Institute Celebrates First Graduates of Online Master's Program in Computer Science

Less than two years after it launched, Georgia Tech’s first-of-its-kind online master’s program in computer science will produce its first graduates tomorrow as the Institute celebrates its 250th Commencement ceremonies.

The online master’s in computer science (or OMS CS), a collaboration between Georgia Tech, Udacity and AT&T, is the first program from a top-ranked, accredited university to combine the instructional style of “massive open online courses” with a deeply discounted price (about $7,000 for most students). On Dec. 11, the first 20 students to complete their studies entirely through the OMS CS curriculum will receive their master’s degrees in a ceremony to be held at 7 p.m. in Georgia Tech’s McCamish Pavilion.

“We are proud to welcome these newest graduates to the worldwide community of Georgia Tech alumni,” said Provost Rafael L. Bras. “The OMS CS program has proven that we can make an advanced degree from a school like Georgia Tech accessible to a much larger population of students, both in the United States and around the world. It has succeeded beyond anyone’s expectations.”

To date, the program has received more than 8,000 applications and has admitted about 55 percent of those applicants. In the Fall 2015 semester, 2,841 students enrolled in at least one course, and the overall student enrollment is expected to surge past 3,000 in Spring 2016.

Though they hail from parts far and wide, including countries outside the United States, nearly all of the first 20 OMS graduates have traveled to Atlanta to participate in Commencement. For most, the visit is the first time they have seen any of their fellow students in person.

“I enrolled in OMS CS because of Georgia Tech’s reputation and with the goals of continuing my own professional development, furthering my career, developing a global network of peers and working with world-class faculty—all of those things happened,” said graduate Nathaniel Payne, who was one of the program’s first 380 students in Spring 2014. “The program has been one of the best things I have experienced and has been literally life-changing.”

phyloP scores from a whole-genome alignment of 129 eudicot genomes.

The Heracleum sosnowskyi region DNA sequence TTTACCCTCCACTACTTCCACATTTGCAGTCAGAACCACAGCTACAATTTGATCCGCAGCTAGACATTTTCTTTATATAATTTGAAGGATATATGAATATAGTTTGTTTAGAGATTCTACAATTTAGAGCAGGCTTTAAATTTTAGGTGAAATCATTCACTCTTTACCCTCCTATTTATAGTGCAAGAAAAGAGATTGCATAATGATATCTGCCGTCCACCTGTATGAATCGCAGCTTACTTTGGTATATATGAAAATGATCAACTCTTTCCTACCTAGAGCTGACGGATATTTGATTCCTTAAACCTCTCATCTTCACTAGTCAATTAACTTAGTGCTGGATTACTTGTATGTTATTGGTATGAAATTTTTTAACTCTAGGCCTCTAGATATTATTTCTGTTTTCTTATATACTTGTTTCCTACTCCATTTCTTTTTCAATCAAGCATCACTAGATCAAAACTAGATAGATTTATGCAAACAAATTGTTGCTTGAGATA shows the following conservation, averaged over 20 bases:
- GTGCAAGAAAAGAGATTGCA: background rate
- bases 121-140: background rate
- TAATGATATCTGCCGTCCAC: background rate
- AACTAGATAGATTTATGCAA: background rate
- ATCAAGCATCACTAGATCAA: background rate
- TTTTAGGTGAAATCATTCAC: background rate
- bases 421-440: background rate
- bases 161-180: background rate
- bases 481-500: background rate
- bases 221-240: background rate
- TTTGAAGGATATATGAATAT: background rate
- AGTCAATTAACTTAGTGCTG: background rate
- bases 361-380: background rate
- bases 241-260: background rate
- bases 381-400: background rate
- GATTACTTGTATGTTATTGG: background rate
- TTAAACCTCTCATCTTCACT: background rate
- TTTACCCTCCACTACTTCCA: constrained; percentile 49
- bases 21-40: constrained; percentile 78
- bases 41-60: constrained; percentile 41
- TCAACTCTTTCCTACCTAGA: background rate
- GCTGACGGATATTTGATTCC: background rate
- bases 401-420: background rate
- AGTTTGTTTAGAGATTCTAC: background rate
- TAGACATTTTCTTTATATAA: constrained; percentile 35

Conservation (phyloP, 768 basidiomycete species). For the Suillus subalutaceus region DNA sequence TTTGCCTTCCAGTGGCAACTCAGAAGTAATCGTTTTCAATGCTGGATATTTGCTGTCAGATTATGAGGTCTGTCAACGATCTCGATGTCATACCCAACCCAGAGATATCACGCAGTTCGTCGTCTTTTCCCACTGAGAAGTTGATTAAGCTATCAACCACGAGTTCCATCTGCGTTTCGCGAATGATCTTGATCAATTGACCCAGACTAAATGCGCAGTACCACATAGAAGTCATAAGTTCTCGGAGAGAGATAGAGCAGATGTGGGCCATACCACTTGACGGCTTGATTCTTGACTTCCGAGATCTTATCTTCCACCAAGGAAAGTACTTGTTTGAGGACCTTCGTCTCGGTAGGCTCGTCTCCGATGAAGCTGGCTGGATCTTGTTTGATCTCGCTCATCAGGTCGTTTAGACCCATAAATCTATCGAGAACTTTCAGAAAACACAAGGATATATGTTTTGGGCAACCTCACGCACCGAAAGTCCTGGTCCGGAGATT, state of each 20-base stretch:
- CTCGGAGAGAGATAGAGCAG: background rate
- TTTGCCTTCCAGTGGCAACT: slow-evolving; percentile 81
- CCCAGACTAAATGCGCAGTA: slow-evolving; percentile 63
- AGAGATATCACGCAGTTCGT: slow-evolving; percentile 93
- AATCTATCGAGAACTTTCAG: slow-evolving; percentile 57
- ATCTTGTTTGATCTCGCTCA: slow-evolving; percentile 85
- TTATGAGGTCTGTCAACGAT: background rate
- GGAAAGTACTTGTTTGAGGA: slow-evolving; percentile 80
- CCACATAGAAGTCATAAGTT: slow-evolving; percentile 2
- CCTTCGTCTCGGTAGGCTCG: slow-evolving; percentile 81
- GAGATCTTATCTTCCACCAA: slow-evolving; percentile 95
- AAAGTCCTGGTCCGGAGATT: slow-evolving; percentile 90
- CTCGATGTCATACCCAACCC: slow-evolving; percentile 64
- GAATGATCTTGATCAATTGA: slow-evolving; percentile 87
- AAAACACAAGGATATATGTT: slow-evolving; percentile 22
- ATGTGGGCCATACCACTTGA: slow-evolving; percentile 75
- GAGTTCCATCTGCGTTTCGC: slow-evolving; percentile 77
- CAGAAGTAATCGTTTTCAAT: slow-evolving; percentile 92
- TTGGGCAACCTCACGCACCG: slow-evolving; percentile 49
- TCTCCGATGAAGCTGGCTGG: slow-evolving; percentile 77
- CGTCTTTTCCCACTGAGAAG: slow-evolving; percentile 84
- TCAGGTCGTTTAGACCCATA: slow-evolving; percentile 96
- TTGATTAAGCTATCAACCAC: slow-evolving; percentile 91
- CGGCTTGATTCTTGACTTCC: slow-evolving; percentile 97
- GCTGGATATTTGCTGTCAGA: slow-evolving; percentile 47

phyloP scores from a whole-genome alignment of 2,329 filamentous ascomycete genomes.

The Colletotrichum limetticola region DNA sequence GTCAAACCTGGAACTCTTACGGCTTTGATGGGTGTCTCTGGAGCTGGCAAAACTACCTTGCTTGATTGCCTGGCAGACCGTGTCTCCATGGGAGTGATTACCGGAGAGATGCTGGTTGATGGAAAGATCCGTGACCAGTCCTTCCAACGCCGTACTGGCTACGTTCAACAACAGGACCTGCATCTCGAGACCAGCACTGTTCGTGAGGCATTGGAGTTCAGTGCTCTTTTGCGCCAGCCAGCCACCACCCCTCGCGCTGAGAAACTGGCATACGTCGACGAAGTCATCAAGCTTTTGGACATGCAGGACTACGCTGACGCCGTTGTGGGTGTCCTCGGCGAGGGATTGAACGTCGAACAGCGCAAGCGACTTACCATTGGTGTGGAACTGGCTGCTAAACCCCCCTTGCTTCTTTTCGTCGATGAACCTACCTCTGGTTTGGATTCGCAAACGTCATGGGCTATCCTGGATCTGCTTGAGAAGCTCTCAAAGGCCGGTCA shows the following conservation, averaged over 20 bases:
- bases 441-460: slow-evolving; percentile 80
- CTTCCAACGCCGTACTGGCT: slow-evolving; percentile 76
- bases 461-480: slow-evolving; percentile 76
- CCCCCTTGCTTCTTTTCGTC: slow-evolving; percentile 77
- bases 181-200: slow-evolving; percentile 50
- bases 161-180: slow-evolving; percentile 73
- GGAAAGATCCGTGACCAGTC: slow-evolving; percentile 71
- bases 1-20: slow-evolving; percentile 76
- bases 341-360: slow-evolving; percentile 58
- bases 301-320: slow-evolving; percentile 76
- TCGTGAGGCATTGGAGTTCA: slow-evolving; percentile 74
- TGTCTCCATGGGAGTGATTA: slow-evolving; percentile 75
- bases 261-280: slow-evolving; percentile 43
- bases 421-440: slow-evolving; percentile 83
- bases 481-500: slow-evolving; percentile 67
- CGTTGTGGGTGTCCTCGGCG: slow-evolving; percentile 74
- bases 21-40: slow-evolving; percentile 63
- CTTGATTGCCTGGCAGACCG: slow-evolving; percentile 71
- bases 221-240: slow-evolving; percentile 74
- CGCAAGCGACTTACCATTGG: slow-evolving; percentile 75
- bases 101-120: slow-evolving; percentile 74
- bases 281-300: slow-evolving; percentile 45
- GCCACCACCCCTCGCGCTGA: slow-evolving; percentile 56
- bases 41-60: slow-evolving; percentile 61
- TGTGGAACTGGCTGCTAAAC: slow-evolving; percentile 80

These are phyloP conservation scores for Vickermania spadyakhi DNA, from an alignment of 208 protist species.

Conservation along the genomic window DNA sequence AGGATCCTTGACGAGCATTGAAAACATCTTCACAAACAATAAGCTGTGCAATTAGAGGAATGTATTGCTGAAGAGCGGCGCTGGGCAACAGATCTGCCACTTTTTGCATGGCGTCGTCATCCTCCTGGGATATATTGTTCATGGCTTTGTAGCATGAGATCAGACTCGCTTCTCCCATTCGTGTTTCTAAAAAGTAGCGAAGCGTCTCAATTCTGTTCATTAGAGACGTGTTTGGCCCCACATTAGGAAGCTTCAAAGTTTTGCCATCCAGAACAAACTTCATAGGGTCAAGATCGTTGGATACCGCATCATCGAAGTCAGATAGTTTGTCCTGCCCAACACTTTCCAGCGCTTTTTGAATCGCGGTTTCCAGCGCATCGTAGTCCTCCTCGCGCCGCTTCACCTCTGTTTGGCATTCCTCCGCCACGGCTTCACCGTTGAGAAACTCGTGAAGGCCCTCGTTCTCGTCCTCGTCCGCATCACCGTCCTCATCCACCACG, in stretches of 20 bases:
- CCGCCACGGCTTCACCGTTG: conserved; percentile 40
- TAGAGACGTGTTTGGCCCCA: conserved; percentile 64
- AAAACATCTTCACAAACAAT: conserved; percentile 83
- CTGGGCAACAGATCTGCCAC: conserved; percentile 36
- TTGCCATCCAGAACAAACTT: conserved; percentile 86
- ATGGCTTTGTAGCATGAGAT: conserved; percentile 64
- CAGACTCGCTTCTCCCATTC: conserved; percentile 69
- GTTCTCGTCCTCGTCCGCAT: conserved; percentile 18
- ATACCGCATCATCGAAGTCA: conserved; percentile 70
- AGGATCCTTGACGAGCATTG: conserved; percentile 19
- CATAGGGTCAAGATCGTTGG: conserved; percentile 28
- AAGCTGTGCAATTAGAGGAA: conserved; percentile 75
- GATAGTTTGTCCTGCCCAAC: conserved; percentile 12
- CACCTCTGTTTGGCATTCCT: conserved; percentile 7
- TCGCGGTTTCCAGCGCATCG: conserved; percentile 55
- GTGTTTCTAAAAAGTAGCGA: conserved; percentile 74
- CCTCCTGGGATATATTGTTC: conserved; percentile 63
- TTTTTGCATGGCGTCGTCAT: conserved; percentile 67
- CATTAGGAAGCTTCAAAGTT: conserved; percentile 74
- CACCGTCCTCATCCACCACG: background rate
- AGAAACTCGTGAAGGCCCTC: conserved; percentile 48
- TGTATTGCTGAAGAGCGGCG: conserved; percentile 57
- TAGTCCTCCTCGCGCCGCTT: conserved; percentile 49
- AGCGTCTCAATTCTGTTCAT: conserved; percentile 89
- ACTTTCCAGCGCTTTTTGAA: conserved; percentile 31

OMS CS has been in the spotlight since it was announced in May 2013. President Barack Obama has praised the program by name twice—first in August 2013 and then again while visiting Georgia Tech in March 2015—as the kind of innovation that is needed both to address the rising costs of higher education and as a strategy to provide much-needed skilled labor for STEM-related positions.

Through its signature philanthropic initiative, AT&T Aspire, AT&T has contributed $2 million to help launch OMS CS and has committed an additional $1.5 million to support course development and other startup costs. More than 300 AT&T employees have been admitted to OMS CS, and some of those are among the graduates set to receive their diplomas on Friday. AT&T Aspire drives innovation in education to help students succeed in school and beyond.

“We’ve turned to innovative programs like OMS CS to help our current and future employees adapt to the ever-changing world of technology,” said Scott Smith, AT&T senior vice president of Human Resources Operations. “These programs provide new and innovative ways to help our employees at all levels and across the globe develop the skills they need to succeed in their roles today and prepare for the jobs of tomorrow.”

Indeed, OMS has shown to be particularly effective in attracting U.S. students. Its citizenship demographics are nearly the inverse of those for Georgia Tech’s residential Master of Science in Computer Science degree, whose students are overwhelmingly international. By contrast, 79 percent of OMS CS students in Fall 2015 were U.S. citizens or permanent residents.

“Our first priority is to address the STEM shortage in America,” said Dean Zvi Galil of Georgia Tech’s College of Computing. “What OMS has proven is that we can indeed greatly expand accessibility through affordability and technology. I’m very proud, not only of our first OMS graduates but of the dozens of Georgia Tech faculty, staff and students who have worked to make this program a success.”

“The dynamics of today’s workforce require new and more flexible options for advanced training and education,” said Sebastian Thrun, co-founder and CEO of Udacity. “When we began discussing the partnership with Georgia Tech several years ago, we knew it had incredible potential to reach new markets, and today's success is testimony to our earlier vision. We look forward to continuing our work with Georgia Tech.”

For more information about OMS CS, visit the program’s website at

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